• 16. Responses about our libraries How do you promote your open access collection?  LINKING  Research Online (repository)  Indexed to library’s resource  MARKETING  via social media, emails and     RSS feeds Mailouts and blogs, at conferences ,workshops, school committees and department meetings via informal academic networks Fliers and working closely with IT services and Dept Administrators discovery tool: Summon  EthOS, http://ethos.bl.uk/Home.do  Open to Google Scholar     TRAINING Information Skils Guides Online resources
    • 17. Responses about our libraries What is your view on how significant open access materials are likely to become in the next 5-10 years?  “would be significantly increased”.  “Indispensible”  “OA publishing will become part of the default”  “I think there will be increasing pressure to make research findings available”.  “With shrinking budgets, growing awareness of open access & research council funders mandating deposit, significance will grow - although unevenly across disciplines”.  “if the academics are changing their practice, so too must students be prepared to learn in this new research environment”  I think this will be hugely significant for us, and has both positive and negative implications.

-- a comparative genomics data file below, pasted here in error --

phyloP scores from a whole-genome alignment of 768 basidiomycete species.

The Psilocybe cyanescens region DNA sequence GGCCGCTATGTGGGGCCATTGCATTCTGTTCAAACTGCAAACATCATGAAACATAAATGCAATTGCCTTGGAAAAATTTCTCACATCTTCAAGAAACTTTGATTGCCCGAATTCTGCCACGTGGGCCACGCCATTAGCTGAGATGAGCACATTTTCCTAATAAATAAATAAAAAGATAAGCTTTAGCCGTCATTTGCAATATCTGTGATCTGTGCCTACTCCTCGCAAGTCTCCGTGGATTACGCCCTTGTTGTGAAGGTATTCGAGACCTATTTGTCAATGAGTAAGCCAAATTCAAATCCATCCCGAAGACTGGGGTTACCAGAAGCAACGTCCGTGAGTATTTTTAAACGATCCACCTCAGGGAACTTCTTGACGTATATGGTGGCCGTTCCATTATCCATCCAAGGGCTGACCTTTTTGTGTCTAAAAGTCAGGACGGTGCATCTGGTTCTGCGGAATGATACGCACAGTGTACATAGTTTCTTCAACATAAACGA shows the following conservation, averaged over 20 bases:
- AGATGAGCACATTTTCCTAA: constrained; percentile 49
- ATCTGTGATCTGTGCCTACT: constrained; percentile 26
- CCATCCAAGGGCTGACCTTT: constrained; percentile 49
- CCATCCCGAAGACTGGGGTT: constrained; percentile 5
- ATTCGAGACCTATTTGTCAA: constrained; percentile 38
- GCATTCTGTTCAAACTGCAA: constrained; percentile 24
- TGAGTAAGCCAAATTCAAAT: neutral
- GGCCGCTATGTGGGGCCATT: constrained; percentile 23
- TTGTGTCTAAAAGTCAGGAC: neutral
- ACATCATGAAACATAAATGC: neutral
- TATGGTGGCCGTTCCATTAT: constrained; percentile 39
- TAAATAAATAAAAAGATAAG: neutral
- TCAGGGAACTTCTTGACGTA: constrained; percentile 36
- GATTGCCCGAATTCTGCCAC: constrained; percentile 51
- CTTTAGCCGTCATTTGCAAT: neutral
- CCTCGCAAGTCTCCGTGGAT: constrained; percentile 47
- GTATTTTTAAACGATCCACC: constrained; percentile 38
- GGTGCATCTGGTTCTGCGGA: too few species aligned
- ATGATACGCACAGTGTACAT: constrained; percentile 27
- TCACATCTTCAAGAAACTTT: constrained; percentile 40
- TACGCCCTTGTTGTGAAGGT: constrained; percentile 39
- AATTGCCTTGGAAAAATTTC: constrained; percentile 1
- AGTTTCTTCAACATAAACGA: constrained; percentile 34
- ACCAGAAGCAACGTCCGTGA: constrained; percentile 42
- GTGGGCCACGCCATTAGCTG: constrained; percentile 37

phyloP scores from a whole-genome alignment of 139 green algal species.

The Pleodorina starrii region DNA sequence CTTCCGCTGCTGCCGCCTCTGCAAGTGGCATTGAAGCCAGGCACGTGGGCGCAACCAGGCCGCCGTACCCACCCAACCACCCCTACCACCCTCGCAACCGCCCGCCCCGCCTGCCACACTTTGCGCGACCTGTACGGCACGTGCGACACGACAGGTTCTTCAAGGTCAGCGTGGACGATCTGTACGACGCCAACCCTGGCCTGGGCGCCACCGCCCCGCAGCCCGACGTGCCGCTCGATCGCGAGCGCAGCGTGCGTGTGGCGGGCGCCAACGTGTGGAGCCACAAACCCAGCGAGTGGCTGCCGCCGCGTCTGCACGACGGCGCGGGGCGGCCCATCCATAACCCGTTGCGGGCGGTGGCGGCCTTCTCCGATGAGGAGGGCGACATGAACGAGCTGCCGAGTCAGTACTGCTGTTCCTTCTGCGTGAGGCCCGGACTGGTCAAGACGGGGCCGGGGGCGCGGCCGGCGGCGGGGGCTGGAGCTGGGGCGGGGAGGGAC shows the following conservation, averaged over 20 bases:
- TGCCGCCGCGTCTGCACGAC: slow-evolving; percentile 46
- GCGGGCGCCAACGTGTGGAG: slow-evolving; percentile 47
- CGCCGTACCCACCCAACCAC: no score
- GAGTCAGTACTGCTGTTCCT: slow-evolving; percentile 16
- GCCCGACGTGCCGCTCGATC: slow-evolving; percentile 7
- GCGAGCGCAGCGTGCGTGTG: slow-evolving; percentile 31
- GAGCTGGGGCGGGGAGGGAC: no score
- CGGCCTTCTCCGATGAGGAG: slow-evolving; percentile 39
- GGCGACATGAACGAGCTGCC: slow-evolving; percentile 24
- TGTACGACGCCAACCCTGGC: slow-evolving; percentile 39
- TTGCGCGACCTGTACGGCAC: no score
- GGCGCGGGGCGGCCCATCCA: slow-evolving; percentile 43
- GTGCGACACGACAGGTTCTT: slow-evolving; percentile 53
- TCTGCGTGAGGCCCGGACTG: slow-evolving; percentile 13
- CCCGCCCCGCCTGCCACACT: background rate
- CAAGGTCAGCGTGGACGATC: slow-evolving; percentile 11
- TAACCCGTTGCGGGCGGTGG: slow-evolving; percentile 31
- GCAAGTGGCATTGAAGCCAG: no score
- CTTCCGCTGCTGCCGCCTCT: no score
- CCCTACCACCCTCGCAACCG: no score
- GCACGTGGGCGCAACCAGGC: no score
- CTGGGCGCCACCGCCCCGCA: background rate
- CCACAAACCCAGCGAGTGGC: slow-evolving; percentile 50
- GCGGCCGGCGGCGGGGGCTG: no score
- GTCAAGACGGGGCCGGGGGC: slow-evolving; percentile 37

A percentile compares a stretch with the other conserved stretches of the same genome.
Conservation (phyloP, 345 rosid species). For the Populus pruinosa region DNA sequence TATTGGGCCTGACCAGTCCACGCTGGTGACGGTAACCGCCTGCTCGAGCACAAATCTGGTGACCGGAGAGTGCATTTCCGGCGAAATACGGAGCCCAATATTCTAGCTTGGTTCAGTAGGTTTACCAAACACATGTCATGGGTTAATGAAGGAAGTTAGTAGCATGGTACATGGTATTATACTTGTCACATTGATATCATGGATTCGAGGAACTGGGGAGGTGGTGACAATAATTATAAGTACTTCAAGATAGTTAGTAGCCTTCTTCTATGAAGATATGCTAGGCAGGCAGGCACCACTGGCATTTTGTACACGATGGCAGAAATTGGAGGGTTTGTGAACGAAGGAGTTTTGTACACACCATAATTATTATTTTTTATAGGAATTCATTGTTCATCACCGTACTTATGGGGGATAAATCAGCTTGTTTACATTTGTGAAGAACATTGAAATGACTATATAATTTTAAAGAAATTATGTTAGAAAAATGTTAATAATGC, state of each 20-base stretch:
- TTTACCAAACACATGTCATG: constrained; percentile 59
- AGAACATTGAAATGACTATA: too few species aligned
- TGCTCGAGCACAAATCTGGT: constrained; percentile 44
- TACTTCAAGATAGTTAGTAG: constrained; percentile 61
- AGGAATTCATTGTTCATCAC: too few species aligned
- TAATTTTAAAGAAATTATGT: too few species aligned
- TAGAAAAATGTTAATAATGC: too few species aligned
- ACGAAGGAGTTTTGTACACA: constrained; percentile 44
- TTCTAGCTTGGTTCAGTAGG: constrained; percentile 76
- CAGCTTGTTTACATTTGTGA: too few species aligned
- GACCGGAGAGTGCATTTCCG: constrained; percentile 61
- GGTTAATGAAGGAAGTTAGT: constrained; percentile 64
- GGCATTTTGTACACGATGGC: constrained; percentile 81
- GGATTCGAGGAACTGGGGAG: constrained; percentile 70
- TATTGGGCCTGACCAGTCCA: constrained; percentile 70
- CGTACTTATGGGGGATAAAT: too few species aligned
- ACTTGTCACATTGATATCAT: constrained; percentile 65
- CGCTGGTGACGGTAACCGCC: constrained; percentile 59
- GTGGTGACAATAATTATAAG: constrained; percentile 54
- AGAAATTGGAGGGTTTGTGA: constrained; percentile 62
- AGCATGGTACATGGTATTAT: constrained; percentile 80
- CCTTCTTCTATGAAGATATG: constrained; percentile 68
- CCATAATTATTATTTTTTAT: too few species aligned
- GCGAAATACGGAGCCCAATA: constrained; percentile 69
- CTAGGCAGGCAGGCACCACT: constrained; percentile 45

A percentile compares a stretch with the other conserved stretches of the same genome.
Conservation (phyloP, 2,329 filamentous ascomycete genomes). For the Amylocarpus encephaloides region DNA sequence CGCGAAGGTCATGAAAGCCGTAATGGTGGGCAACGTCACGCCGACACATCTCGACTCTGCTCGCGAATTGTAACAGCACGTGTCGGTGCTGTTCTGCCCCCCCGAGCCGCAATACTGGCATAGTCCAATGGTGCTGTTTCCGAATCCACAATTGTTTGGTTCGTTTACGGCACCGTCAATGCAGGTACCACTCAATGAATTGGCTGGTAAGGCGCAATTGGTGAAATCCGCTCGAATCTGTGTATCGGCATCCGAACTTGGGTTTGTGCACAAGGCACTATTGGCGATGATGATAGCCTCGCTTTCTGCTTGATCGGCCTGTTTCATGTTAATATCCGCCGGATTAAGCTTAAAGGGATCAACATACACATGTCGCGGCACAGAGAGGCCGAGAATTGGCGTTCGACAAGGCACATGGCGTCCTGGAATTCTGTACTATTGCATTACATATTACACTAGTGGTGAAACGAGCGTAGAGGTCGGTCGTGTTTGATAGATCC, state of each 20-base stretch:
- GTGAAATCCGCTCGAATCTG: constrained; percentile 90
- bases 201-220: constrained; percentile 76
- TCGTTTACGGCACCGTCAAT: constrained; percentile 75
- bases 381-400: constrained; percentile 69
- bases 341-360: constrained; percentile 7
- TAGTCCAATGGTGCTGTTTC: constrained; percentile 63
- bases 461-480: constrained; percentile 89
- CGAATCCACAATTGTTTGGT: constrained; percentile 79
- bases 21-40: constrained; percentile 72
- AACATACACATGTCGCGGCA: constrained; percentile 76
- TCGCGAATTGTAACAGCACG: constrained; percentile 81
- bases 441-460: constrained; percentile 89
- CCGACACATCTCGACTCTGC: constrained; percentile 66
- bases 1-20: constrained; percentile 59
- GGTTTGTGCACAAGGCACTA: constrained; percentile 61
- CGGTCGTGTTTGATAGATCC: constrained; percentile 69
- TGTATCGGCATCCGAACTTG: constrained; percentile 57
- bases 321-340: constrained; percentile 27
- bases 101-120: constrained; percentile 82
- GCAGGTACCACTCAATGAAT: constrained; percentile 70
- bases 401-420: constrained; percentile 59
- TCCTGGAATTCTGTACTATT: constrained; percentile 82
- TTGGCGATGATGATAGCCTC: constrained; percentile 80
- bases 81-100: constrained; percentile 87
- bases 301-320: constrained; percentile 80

• 18. Advantages of OA  Many students in developing countries, and libraries globally becoming more digital and serving people who are not physically present  Promotes access, availability and usage  Gain more feedback and engagement with readers, who can collaborate on ongoing development of ideas and resources  New ways to measure impact  Supports more effective ‘browsing’ – purchase not needed  Enables data mining as it allows simultaneous access to many articles
    • 19. Some conclusions for ODL/HE  Reaching a global audience, off campus and distance students  Engaging with MOOCs – becoming a new driver  Rights and equity issues: How do they apply in UoLIP ?  Digital Repositories, Standards, Quality & Linkages – librarians, IT departments, course leaders and researchers need to work closely together  Build awareness of students, and make resources available as OA, e.g. data sets for ODL students to work on  Author open licensed ODL materials with references to open licensed research. Value citations of OA materials – markers can more easily access this  Plagiarism awareness !  Recognise and support and reward OA initiatives and systems